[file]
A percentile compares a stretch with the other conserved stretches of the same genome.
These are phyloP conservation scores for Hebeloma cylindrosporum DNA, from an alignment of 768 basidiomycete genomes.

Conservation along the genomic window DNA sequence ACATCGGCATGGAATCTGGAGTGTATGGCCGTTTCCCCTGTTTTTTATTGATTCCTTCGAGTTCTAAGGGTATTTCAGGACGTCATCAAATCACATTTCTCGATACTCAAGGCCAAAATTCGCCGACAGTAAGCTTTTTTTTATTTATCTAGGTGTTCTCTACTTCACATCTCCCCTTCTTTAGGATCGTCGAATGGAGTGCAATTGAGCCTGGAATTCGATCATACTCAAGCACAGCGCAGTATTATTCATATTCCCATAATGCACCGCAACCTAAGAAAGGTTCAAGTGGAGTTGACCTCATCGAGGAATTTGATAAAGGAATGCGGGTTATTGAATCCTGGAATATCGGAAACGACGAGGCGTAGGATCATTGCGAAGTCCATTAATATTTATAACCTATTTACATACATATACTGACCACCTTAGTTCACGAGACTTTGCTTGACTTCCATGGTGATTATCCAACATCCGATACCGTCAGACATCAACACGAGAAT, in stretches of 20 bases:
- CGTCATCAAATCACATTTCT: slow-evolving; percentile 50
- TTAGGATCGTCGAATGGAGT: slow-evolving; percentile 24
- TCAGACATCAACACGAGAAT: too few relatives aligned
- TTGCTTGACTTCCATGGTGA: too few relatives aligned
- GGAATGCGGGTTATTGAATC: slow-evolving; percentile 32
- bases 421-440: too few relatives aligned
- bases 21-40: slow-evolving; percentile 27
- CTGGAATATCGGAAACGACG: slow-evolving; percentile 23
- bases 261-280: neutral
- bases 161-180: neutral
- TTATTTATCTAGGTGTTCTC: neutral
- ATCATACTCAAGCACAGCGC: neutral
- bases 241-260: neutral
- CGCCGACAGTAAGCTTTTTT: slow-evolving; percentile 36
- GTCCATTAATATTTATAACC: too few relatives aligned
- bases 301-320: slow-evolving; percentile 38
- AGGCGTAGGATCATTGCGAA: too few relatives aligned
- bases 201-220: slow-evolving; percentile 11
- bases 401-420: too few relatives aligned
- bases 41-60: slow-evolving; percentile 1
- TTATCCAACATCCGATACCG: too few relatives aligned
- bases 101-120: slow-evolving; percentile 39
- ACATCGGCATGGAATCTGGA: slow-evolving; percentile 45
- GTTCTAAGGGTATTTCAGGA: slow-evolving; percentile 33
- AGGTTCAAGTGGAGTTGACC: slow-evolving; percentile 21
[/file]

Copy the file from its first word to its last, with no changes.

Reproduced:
A percentile compares a stretch with the other conserved stretches of the same genome.
These are phyloP conservation scores for Hebeloma cylindrosporum DNA, from an alignment of 768 basidiomycete genomes.

Conservation along the genomic window DNA sequence ACATCGGCATGGAATCTGGAGTGTATGGCCGTTTCCCCTGTTTTTTATTGATTCCTTCGAGTTCTAAGGGTATTTCAGGACGTCATCAAATCACATTTCTCGATACTCAAGGCCAAAATTCGCCGACAGTAAGCTTTTTTTTATTTATCTAGGTGTTCTCTACTTCACATCTCCCCTTCTTTAGGATCGTCGAATGGAGTGCAATTGAGCCTGGAATTCGATCATACTCAAGCACAGCGCAGTATTATTCATATTCCCATAATGCACCGCAACCTAAGAAAGGTTCAAGTGGAGTTGACCTCATCGAGGAATTTGATAAAGGAATGCGGGTTATTGAATCCTGGAATATCGGAAACGACGAGGCGTAGGATCATTGCGAAGTCCATTAATATTTATAACCTATTTACATACATATACTGACCACCTTAGTTCACGAGACTTTGCTTGACTTCCATGGTGATTATCCAACATCCGATACCGTCAGACATCAACACGAGAAT, in stretches of 20 bases:
- CGTCATCAAATCACATTTCT: slow-evolving; percentile 50
- TTAGGATCGTCGAATGGAGT: slow-evolving; percentile 24
- TCAGACATCAACACGAGAAT: too few relatives aligned
- TTGCTTGACTTCCATGGTGA: too few relatives aligned
- GGAATGCGGGTTATTGAATC: slow-evolving; percentile 32
- bases 421-440: too few relatives aligned
- bases 21-40: slow-evolving; percentile 27
- CTGGAATATCGGAAACGACG: slow-evolving; percentile 23
- bases 261-280: neutral
- bases 161-180: neutral
- TTATTTATCTAGGTGTTCTC: neutral
- ATCATACTCAAGCACAGCGC: neutral
- bases 241-260: neutral
- CGCCGACAGTAAGCTTTTTT: slow-evolving; percentile 36
- GTCCATTAATATTTATAACC: too few relatives aligned
- bases 301-320: slow-evolving; percentile 38
- AGGCGTAGGATCATTGCGAA: too few relatives aligned
- bases 201-220: slow-evolving; percentile 11
- bases 401-420: too few relatives aligned
- bases 41-60: slow-evolving; percentile 1
- TTATCCAACATCCGATACCG: too few relatives aligned
- bases 101-120: slow-evolving; percentile 39
- ACATCGGCATGGAATCTGGA: slow-evolving; percentile 45
- GTTCTAAGGGTATTTCAGGA: slow-evolving; percentile 33
- AGGTTCAAGTGGAGTTGACC: slow-evolving; percentile 21